Wood pellet burners


Wood pellet burners look similar to conventional wood burners, but they offer a lot more control over how much heat is produced and when. They are a very environmentally friendly and clean burning heating option.

  • Pellet burners have low emissions and provide convenient, easily controllable heating. Most units have a remoter control, thermostat and can be timer controlled.
  • Most models have a fan built in to better distribute heat around the room.
  • The pellets are made from 100% wood residues (sawdust and wood shavings)
  • The controlled density and moisture level of wood pellets means that they burn with more consistency and lower emissions than logs.
  • Burning wood from sustainable forests is carbon neutral. While trees are growing, they capture carbon dioxide from the air. This carbon dioxide is released either when the wood is burnt, or when the tree dies and rots. While some emissions are produced in the transporting and processing of the wood, this is only a very small amount per unit of heat
  • Wood is renewable and sustainable. New Zealand has extensive areas of forestry.
  • Some wood pellet burners can be fitted with a wet back to heat water as well, check with your supplier about this option.
  • Low emission pellet burners are allowed in some areas where new wood burners are not allowed in houses that haven’t had a wood burner before. For more information check with your local council. Local council website directory.

There are a number of things to consider when choosing a pellet burner:

  • Insulate first. Make sure your ceiling and underfloor insulation is sorted first – you’ll be able to buy a smaller pellet burner and your home will be cheaper to heat properly.
  • Get a building consent. You need a building consent from your local City or District Council for the installation of a solid fuel burner. These authorities, including the regional council, may also have additional requirements for solid fuel burners, please check with them. Find their contact details on the Local council website directory.
  • Choose an authorised pellet burner. Check out the Ministry for the Environment’s list of authorised wood pellet burners.
  • Work out what size you need. Use the heater sizing calculator to work out how much heat you need.
  • Heating more than one room. Most wood pellet burners generate much more heat than is needed for one room, but unless your house is very open-plan or has internal door openings which go right up to the ceiling the excess heat will not effectively travel into other rooms. Heat transfer kits, which are designed to pump warm air from one room into one or more other rooms, can assist with heat distribution. Heat transfer kits are available from DIY stores, but as there are a lot of factors that can affect how well they work, EECA suggests you contact a professional tradesperson.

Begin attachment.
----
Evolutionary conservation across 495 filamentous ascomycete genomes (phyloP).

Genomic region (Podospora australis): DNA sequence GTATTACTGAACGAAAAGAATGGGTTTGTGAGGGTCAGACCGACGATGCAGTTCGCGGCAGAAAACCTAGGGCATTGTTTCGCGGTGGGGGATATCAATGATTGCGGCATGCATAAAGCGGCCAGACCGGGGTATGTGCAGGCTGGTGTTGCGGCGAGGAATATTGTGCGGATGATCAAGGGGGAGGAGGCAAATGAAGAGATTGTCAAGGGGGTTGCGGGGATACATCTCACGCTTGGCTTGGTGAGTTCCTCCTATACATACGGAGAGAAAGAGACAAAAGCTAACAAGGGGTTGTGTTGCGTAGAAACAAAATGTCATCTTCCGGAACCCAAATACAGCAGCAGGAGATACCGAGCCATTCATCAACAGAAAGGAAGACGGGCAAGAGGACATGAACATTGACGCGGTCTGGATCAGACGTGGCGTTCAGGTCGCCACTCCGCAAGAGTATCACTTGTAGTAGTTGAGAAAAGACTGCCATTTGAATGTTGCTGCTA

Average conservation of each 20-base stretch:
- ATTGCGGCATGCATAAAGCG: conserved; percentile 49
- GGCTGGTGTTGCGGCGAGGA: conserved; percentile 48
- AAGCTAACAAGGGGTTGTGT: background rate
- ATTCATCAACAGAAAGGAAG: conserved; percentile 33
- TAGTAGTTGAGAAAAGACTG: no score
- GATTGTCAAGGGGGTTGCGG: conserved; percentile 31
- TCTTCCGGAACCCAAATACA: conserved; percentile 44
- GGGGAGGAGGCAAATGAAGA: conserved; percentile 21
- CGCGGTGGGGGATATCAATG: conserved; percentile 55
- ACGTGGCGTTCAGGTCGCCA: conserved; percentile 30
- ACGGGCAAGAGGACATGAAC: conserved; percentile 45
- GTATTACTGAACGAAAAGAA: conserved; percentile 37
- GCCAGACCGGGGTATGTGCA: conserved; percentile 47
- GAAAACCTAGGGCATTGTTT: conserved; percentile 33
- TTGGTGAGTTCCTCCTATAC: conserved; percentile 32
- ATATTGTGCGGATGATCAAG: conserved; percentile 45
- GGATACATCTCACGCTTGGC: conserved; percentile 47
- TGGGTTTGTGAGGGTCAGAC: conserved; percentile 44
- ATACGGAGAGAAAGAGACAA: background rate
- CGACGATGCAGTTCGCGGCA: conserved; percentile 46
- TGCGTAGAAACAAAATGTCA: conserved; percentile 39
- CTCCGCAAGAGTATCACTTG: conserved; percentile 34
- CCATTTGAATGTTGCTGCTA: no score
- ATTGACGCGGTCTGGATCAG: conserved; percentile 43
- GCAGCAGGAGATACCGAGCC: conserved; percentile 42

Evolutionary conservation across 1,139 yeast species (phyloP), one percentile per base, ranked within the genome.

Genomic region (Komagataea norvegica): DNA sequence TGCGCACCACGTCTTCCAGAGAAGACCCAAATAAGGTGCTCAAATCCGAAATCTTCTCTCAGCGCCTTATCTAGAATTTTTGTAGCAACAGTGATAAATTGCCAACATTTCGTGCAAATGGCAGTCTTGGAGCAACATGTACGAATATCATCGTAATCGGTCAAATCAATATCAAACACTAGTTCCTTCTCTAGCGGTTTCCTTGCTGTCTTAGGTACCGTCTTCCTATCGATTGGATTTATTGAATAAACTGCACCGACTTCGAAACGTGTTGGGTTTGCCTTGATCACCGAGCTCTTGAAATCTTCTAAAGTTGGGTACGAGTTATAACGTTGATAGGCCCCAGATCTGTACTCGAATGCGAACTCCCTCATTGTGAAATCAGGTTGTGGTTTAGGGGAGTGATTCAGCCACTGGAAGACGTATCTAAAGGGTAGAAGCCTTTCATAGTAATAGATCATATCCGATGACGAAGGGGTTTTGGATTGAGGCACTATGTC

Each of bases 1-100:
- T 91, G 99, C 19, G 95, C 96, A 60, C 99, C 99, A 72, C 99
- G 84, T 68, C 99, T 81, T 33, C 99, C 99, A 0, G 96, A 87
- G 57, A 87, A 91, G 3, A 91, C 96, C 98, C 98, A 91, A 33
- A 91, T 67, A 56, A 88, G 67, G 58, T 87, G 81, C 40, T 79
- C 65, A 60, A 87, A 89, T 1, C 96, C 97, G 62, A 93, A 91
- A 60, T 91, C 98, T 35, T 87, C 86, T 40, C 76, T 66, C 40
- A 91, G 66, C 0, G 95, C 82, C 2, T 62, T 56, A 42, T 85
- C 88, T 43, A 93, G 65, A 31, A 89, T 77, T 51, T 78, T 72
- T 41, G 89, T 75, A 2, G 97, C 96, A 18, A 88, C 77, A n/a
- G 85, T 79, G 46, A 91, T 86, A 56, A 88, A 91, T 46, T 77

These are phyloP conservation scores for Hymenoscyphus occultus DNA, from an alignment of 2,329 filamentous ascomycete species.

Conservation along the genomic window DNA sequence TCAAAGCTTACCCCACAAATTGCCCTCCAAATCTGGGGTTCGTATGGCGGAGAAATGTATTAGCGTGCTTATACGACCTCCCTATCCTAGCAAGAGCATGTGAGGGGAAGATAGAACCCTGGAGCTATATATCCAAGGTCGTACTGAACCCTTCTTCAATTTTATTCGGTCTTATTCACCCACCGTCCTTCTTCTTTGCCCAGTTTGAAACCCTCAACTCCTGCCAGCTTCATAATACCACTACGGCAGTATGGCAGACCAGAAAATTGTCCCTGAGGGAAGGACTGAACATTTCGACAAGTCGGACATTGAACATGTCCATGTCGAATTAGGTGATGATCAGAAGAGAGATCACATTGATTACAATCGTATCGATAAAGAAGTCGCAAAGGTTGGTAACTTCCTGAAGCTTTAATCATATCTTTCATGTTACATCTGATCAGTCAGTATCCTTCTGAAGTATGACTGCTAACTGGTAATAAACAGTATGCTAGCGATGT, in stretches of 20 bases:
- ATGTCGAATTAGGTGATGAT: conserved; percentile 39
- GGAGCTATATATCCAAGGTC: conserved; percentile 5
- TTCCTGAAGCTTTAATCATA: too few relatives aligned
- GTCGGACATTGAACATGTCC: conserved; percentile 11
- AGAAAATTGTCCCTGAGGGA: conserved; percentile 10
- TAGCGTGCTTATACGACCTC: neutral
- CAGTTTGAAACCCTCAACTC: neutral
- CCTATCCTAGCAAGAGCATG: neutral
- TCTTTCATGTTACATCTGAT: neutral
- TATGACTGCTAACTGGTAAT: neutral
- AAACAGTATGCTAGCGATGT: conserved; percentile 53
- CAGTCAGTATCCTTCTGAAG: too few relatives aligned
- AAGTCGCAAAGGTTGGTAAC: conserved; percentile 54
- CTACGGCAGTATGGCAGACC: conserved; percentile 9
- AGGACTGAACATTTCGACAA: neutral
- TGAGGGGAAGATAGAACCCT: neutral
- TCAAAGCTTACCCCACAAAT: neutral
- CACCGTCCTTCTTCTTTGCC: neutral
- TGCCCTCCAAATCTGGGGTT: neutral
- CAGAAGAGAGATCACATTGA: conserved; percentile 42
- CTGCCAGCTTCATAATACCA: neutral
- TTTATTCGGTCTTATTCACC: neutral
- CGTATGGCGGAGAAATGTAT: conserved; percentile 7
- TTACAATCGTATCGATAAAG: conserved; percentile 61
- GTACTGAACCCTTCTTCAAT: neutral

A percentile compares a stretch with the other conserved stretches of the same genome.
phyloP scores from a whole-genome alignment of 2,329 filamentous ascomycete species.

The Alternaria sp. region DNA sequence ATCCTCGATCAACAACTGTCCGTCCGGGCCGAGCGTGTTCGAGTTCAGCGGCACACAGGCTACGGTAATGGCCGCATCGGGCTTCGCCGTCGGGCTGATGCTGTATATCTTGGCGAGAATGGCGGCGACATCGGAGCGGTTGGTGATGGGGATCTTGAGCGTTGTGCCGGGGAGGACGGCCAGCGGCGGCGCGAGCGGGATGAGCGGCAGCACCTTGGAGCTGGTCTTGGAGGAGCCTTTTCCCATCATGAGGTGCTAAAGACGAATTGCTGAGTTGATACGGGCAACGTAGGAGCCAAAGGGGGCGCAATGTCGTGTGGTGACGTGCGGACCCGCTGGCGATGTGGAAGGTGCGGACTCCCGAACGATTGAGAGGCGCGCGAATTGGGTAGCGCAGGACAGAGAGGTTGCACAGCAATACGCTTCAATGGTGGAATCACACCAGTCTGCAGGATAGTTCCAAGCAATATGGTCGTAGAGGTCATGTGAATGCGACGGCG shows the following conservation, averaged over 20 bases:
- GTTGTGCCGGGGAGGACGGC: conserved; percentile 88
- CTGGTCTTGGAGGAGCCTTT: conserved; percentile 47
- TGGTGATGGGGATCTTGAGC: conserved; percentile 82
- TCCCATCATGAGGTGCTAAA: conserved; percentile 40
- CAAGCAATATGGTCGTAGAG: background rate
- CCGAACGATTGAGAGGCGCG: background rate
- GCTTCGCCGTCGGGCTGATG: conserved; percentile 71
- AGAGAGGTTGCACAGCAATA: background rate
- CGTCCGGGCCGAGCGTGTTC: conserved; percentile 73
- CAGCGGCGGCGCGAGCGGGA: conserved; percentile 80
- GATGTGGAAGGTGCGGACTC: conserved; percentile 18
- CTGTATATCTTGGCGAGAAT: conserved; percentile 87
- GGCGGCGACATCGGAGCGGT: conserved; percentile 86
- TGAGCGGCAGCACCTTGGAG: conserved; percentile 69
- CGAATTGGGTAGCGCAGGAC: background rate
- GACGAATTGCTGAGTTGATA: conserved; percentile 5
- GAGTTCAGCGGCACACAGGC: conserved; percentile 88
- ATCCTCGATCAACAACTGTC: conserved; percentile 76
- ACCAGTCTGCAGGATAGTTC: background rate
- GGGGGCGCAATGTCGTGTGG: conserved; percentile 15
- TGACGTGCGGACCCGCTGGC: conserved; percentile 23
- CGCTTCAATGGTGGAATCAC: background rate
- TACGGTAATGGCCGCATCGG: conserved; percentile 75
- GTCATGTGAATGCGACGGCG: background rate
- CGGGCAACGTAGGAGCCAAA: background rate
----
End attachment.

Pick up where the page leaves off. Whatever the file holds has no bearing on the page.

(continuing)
• Many pellet burners need electricity to work so they may not be well suited to areas that experience blackouts regularly.
  • Use a certified installer. Quality installation is fundamental to a pellet burner’s performance and safety. We recommend that installation be carried out by a certified Solid Fuel Appliance Installation Technician of the New Zealand Home Heating Association.
  • Follow the manufacturer’s operation and safety instructions.
  • Use safety guards to protect children. Pellet burner surfaces can get very hot and can be a danger to small children.
  • Keep flammable objects well away from the pellet burner while it is in use.
  • Store your wood pellets in an areas that is suitably dry.
  • Only heat the areas you’re using, and only while you’re using them.
  • Keep the heat in by shutting doors and curtains.
  • Set the thermostat for healthy indoor temperatures. World Health Organisation guidelines recommend at least 18˚C in any rooms you’re using (or at least 20˚C if you have vulnerable people in the home, like children, the elderly or the ill), and at least 16˚C in bedrooms overnight.
  • Don’t set the thermostat higher than you need it. Setting the thermostat to the maximum won’t heat up your room any quicker.
  • Use the timer. It doesn’t take long to heat up your home, and leaving your heater running when you’re not at home is a waste of energy. Set the timer so your pellet burner comes on half an hour or so before you need it.
  • Service and maintain your pellet burner as per the manufacturer’s instructions. This is important for maintaining its safety, performance and longevity.


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    Mr. Alex Nguyen

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    Mr. Evan Nguyen